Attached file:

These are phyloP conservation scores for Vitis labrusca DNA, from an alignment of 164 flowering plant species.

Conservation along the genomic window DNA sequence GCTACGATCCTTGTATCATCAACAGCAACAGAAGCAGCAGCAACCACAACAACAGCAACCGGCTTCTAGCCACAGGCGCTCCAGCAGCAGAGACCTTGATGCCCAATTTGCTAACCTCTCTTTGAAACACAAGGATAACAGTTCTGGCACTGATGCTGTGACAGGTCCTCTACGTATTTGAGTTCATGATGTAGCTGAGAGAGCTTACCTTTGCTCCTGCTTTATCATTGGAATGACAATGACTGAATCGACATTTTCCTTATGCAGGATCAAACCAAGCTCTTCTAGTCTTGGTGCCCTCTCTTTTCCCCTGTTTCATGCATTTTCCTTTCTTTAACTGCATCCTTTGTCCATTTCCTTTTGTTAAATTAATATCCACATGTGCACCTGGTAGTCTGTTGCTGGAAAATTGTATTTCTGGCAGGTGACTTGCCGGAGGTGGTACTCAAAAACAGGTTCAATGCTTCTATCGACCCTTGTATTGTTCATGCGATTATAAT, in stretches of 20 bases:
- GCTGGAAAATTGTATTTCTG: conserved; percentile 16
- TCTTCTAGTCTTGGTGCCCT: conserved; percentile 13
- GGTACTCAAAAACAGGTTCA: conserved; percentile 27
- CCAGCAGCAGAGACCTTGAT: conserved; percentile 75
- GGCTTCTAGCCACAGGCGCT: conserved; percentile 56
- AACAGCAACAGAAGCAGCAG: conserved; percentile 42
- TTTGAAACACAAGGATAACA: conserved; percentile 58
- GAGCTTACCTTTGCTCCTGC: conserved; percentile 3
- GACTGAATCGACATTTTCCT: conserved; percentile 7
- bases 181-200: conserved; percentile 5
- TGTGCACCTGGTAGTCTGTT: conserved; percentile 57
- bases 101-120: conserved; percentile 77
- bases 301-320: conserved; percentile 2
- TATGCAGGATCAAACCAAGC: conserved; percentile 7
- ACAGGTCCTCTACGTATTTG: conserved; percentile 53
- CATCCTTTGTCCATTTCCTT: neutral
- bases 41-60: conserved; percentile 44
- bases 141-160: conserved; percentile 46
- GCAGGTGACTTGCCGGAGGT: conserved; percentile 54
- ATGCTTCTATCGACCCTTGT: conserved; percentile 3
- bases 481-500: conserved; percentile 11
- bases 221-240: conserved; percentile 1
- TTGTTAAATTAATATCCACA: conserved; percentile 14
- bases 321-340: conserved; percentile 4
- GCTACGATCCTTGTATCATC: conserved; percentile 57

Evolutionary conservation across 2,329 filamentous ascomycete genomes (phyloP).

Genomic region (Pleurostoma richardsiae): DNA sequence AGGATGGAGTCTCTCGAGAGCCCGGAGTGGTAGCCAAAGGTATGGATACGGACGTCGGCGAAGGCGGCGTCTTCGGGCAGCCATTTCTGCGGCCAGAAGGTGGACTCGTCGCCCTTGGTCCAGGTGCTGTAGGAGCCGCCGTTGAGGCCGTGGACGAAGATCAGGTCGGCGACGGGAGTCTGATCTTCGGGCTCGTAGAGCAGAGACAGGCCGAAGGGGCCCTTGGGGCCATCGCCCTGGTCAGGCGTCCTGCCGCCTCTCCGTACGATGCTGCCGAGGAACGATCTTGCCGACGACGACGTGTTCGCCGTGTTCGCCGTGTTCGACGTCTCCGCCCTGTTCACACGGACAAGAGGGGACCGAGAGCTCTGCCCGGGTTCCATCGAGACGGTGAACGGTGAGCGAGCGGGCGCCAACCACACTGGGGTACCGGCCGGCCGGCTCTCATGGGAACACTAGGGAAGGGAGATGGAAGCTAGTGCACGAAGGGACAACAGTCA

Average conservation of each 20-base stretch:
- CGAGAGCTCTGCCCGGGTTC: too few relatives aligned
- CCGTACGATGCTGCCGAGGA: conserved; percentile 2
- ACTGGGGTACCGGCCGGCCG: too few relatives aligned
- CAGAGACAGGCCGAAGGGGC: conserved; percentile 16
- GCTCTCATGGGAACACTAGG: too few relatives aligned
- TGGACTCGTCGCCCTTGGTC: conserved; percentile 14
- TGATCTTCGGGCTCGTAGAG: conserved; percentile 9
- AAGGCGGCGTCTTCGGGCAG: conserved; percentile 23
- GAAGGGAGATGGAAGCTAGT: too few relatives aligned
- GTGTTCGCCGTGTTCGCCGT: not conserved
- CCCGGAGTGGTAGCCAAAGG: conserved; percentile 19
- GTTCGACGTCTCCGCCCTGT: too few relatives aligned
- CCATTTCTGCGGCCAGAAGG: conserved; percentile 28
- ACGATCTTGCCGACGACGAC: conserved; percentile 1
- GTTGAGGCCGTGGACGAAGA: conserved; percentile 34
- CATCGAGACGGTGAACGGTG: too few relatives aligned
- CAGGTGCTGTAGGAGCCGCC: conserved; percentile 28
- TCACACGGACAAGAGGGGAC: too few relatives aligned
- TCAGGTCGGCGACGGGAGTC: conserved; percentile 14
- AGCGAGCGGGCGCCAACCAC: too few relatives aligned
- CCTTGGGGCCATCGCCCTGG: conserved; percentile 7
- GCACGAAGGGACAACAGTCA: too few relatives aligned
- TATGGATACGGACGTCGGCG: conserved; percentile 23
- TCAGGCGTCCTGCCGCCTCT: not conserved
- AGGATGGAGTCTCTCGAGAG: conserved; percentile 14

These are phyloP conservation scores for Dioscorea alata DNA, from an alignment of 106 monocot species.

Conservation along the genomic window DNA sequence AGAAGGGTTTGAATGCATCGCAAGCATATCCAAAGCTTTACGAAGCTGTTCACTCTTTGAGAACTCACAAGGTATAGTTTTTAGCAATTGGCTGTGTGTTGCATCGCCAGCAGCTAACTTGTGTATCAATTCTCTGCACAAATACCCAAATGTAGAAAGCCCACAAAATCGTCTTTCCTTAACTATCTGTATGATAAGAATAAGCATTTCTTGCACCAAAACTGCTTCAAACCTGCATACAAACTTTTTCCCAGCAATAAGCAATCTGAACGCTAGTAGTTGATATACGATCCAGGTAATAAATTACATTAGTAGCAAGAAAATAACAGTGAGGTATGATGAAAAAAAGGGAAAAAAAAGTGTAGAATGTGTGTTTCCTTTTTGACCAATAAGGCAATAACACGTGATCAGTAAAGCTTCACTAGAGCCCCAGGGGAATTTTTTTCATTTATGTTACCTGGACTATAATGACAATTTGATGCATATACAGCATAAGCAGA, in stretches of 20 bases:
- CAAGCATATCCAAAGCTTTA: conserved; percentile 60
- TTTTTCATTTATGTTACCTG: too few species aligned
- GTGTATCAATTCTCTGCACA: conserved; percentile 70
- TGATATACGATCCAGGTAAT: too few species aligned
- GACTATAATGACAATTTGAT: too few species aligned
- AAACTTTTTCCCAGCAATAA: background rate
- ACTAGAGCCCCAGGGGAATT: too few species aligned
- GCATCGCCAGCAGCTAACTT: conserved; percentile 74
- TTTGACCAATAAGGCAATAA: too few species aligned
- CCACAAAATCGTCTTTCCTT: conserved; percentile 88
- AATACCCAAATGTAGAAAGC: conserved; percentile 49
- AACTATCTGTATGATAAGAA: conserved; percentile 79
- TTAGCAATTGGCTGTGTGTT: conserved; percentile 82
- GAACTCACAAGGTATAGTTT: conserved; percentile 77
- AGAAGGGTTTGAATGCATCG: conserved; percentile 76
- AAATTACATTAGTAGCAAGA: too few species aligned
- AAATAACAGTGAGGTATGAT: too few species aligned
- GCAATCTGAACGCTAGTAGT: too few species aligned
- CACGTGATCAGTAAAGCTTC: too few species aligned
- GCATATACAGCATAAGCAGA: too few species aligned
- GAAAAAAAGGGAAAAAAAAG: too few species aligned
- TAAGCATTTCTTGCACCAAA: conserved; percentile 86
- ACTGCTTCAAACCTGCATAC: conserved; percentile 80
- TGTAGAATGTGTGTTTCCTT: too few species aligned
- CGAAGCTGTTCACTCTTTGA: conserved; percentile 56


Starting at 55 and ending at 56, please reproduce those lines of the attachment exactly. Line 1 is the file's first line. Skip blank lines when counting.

- AGGATGGAGTCTCTCGAGAG: conserved; percentile 14

These are phyloP conservation scores for Dioscorea alata DNA, from an alignment of 106 monocot species.